The American strategist and military reformer Colonel John Boyd argued that nations and groups should shape their domestic policies, foreign policies, and military strategies so that they:
pump up one’s own resolve and increase one’s own solidarity,
drain away the resolve of one’s adversaries and weaken their internal cohesion,
reinforce the commitments of allies to one’s own cause and make them empathetic to one’s success
attract the uncommitted to our cause or makes them empathetic to one’s success
end conflicts on favorable terms that do not sow the seeds for future conflicts
These criteria are the essence of grand strategy and can be thought of as guidelines for evaluating the wisdom of specific policies or actions. And while they make sense logically and intuitively, the difficulty of defining policies that simultaneously conform to and strengthen to all these criteria is equally obvious. The latter challenge is particularly difficult for the unilateral military strategies and the coercive foreign policies like those preferred by Israel or the United States. Military operations and political coercion are often destructive in the short term, and these destructive strategic effects can be in natural tension with the aims of grand strategy, which should be constructive over the long term.
Moreover, the more powerful a country, the harder it becomes to harmonize the often conflicting criteria for a sensible grand strategy. Overwhelming power breeds hubris and arrogance which, in turn, carry a temptation to use that power coercively and excessively. But lording over or dictating one’s will to others breeds resentment. Thus, possession of overwhelming power increases the risk of going astray grand strategically.
That risk is particularly dangerous when aggressive external actions, policies, and rhetoric are designed to prop up or increase internal cohesion for domestic political reasons. Very often, the effects or military strategies or coercive foreign policies that are perceived as useful in terms of domestic political cohesion backfire at the grand-strategic level, because they strengthen our adversaries’ will to resist, push our allies into a neutral or even an adversarial corner, or drive away the uncommitted … which together, can set the stage for continuing conflict.
With these general thoughts about grand strategy in mind, read the following article by Uri Avnery and ask yourself if Israel’s most recent war in Gaza made sense at the tactical level of conflict?, the strategic level of conflict? … and most importantly, at the grand strategic level of conflict?
Retired Maj. Gen. Tim Haake is a Washington lawyer who served on active and reserve duty in special operations for 36 years. Now he is a lobbyist.
Phi Beta Iota: The article has to be read in the original. Well-intentioned and totally divorced from reality, it is what the Military-Industrial-Intelligence-Congressional Complex (MIICC) wants the taxpayer to believe. Missing from this fairy tale depiction are the realities: we cannot afford, nor is there sufficient time, nor can the Air Force carry, nor can the intelligence community inform, such a force, spending $5 million for every $1 spent by asymmetric opponents holding the moral high ground. Furthermore, and Jim Bamford and Will Durant agree on this point, the only infintely expandable resource we have is the human brain–neglecting our investments in global education and national population health as we have been and will continue to do, is the certain death of the Republic.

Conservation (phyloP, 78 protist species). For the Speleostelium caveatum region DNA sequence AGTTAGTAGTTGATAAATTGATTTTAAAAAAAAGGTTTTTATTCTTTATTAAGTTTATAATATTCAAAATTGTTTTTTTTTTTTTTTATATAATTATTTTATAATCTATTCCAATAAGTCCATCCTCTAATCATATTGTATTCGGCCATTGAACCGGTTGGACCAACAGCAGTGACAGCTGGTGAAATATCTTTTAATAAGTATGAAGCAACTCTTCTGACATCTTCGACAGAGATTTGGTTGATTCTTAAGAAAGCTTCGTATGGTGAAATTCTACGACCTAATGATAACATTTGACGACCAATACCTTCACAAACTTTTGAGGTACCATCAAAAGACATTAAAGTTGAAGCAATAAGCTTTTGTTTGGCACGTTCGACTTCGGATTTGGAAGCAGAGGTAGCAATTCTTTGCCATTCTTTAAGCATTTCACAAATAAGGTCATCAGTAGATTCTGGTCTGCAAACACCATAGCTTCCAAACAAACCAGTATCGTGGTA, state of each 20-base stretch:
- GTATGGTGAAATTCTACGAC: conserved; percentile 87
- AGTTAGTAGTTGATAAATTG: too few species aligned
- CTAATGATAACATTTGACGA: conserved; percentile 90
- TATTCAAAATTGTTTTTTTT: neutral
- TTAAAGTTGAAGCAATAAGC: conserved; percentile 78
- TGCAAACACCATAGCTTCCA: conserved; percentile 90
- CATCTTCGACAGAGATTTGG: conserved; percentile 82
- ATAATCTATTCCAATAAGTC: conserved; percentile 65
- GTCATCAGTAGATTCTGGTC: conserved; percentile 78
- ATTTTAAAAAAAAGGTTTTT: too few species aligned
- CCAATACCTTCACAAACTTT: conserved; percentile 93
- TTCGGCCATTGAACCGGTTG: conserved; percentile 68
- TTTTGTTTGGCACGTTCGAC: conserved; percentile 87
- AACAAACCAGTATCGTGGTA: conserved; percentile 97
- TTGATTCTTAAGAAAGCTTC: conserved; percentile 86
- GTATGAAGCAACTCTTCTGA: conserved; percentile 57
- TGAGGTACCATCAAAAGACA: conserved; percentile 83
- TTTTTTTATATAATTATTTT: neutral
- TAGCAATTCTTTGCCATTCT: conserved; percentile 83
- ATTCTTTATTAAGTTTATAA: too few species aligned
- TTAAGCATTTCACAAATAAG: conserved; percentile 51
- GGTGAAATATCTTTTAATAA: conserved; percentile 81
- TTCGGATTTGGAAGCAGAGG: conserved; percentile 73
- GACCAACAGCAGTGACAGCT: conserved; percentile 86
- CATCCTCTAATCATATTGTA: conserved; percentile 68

The Obama administration’s troop surge fails to address the real threat in Afghanistan: the insurgents’ efforts to develop a regional strategy in South Asia. Washington’s focus—members of al Qaeda in Pakistan and Afghanistan and the traditional Afghan Taliban—misses the mark. Nir Rosen does, too, when he asks whether “a few hundred angry, unsophisticated Muslim extremists really pose such grave dangers to a vigilant superpower, now alert to potential threats.”
The November 2008 Mumbai attacks and the recent FBI arrests in Chicago for conspiracy to launch attacks in New Delhi suggest that containing the threat from Afghanistan is extremely complicated, and solutions must go beyond troop surges in Afghanistan, training Afghan police and soldiers, or even political dialogue with Taliban commanders inside the country. Intelligence agencies are now realizing that both the Mumbai events and the Delhi plans—plotted directly by al Qaeda affiliated groups, which I call the Neo-Taliban—were directly linked to Afghanistan, but also incorporated wider aims. The goal was to expand the theater of war to India so that Washington would lose track of its objectives and get caught in a quagmire.